Robotics Events Calendar

Event Information

Lockheed Martin Robotics Seminar: Rob Shepherd, "Scalable 3D fabrication of soft machines"
Friday, April 17, 2015
11:30 a.m.
2121 JM Patterson
For More Information:
Ania Picard
appicard@umd.edu

Lockheed Martin Robotics Seminar

Scalable 3D fabrication of soft machines

Rob Shepherd
Assistant Professor
Mechanical and Aerospace Engineering
Cornell University

Host
Derek Paley

Abstract
For future applications of soft robotics, mass production of complex actuators that can apply high forces is necessary. In this lecture Shepherd will talk about rotational casting adapted as a new manufacturing method for soft actuators. The criteria for both mold design and material properties of the elastomeric precursors to produce networks of pneumatic channels are described. A cuboid soft actuator that can generate a force of >25 N at its tip, a near ten-fold increase over similar actuators previously reported is presented. Additionally, this manufacturing technique is used to fabricate a wearable assistive device for increasing the force a user can apply at their fingertips.

Biography
Rob Shepherd received his B.S. (2002) and Ph.D. (2010) in Material Science at the University of Illinois where his research focused on developing polymeric and colloidal suspensions as 'inks' for 3D printers. He also fabricated microfluidic devices to synthesize single micron to millimeter scale parts (e.g., glass and silicon microgears). Concurrently to performing this research, he received his M.B.A. (2009) at U of I and started a company, worked with several other startups, and gained significant experience with the details of market research, financials, accounting issues, and legal aspects of entrepreneurship. In 2010, he continued his education as a post-doctoral fellow at Harvard University in George Whitesides's research group in the Department of Chemistry and Chemical Biology. In this group, he developed pneumatic actuators in soft elastomers that took the form of a machine capable of moving in multiple gaits: walking and undulating. These actuators have also been used for low-cost manipulators, and in concert with a microfluidic system for biomimetic camouflage & display.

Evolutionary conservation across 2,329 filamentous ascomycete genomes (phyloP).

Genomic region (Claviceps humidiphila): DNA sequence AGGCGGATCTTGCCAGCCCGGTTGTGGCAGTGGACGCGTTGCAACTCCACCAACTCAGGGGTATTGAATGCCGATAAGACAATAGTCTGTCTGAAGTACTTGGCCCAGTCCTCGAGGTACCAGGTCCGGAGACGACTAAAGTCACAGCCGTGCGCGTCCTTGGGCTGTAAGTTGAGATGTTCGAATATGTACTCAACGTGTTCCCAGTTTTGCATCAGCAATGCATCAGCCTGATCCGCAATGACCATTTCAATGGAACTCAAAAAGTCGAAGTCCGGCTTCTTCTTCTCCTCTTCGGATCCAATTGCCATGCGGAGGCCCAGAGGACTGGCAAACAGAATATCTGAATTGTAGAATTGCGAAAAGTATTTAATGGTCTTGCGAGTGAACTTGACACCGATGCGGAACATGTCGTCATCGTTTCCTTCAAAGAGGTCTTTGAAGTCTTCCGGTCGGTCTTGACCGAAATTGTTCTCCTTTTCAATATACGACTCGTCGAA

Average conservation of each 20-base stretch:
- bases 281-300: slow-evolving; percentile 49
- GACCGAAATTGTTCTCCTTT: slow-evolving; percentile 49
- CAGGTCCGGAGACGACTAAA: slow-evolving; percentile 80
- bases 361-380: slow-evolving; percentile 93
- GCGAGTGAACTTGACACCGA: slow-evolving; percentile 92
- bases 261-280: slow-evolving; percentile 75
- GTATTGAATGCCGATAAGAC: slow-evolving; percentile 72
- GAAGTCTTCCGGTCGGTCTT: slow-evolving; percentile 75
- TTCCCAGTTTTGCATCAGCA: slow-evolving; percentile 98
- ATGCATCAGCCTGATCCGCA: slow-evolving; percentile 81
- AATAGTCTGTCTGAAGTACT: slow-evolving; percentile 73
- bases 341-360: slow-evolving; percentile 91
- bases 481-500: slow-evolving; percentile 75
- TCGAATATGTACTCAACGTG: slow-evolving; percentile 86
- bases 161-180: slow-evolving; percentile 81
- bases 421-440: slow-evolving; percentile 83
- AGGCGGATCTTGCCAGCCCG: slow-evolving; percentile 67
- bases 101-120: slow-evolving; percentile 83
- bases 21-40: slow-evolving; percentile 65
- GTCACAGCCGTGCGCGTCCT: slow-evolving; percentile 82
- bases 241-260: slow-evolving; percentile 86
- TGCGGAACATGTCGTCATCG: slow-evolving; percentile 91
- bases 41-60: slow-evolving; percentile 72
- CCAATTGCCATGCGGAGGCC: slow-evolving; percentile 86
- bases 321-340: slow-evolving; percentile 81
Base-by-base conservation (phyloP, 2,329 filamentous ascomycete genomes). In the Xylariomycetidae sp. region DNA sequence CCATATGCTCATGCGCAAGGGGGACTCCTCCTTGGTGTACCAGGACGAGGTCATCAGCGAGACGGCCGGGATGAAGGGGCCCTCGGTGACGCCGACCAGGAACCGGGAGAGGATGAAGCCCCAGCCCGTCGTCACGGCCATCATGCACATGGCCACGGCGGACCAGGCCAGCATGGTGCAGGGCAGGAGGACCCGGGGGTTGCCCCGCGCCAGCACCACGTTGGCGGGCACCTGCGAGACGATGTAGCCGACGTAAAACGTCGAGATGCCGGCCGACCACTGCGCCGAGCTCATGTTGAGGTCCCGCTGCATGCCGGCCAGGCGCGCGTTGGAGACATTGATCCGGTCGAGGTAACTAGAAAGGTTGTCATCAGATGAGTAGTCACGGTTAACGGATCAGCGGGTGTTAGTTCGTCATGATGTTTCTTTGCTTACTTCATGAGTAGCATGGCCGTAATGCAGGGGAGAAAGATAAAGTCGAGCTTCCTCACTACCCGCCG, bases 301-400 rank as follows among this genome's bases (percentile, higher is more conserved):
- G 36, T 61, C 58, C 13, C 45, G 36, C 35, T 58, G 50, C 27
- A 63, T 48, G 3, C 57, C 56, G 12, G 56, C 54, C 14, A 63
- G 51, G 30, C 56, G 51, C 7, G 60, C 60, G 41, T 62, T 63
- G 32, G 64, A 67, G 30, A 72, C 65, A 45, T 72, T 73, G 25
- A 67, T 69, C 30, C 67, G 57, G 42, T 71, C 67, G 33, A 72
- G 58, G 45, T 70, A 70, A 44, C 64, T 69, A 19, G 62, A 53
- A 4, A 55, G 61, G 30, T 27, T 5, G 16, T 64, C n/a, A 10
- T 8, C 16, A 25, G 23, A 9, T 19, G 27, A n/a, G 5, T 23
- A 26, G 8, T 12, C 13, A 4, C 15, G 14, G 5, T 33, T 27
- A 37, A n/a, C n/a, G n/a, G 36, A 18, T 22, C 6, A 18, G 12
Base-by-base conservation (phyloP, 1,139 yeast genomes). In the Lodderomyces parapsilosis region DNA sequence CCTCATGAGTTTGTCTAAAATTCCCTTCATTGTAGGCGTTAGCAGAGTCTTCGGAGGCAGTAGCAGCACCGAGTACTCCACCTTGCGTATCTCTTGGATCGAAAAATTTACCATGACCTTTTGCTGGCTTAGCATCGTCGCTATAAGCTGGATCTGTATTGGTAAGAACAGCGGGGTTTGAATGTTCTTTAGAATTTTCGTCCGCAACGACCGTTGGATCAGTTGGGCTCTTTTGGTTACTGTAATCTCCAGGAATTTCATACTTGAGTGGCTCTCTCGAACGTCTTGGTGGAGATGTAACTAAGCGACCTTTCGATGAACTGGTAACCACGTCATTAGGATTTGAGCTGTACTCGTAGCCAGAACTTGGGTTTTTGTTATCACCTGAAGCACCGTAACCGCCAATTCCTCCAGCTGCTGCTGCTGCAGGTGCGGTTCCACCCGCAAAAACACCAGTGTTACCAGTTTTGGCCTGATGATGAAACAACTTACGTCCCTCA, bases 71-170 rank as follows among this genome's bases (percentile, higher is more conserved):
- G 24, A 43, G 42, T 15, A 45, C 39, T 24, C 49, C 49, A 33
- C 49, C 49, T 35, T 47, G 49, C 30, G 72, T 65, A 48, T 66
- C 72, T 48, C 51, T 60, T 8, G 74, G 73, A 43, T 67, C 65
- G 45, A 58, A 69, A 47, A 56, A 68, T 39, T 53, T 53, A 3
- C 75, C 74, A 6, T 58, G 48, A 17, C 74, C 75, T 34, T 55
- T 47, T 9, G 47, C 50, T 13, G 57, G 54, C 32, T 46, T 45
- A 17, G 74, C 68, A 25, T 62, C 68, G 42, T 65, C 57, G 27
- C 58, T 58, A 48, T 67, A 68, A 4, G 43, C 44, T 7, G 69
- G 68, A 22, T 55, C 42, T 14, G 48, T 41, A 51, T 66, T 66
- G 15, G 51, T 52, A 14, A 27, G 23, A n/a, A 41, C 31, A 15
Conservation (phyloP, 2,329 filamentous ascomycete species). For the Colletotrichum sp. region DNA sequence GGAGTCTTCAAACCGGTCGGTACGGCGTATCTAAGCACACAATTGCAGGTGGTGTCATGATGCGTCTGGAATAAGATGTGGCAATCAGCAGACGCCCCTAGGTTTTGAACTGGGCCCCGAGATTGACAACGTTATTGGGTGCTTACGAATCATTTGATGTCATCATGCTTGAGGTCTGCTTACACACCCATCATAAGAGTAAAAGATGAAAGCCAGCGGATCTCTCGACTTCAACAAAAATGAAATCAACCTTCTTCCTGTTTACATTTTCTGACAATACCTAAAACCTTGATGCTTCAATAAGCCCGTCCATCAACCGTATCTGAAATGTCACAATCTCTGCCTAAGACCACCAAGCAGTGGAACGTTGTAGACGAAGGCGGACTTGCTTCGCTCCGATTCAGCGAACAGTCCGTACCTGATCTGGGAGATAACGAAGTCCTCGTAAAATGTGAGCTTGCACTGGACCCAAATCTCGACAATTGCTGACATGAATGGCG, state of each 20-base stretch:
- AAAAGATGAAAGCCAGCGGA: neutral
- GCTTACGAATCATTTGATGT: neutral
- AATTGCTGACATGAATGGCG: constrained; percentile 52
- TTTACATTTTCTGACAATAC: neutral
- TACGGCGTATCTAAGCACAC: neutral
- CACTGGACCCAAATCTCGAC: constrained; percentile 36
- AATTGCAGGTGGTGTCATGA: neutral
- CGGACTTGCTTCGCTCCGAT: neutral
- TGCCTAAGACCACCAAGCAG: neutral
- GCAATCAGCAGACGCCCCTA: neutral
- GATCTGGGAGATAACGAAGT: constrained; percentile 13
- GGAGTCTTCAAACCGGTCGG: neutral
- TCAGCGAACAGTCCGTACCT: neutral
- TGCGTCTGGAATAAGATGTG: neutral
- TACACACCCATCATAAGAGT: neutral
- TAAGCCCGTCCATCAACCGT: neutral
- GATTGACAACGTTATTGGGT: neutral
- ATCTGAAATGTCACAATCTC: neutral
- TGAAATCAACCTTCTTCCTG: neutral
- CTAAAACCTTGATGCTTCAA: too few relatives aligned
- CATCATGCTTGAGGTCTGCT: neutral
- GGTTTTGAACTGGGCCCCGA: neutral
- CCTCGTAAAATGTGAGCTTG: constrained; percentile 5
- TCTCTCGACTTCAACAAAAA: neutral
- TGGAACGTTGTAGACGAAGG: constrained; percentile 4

This Event is For: Graduate • Faculty • Post-Docs • Alumni

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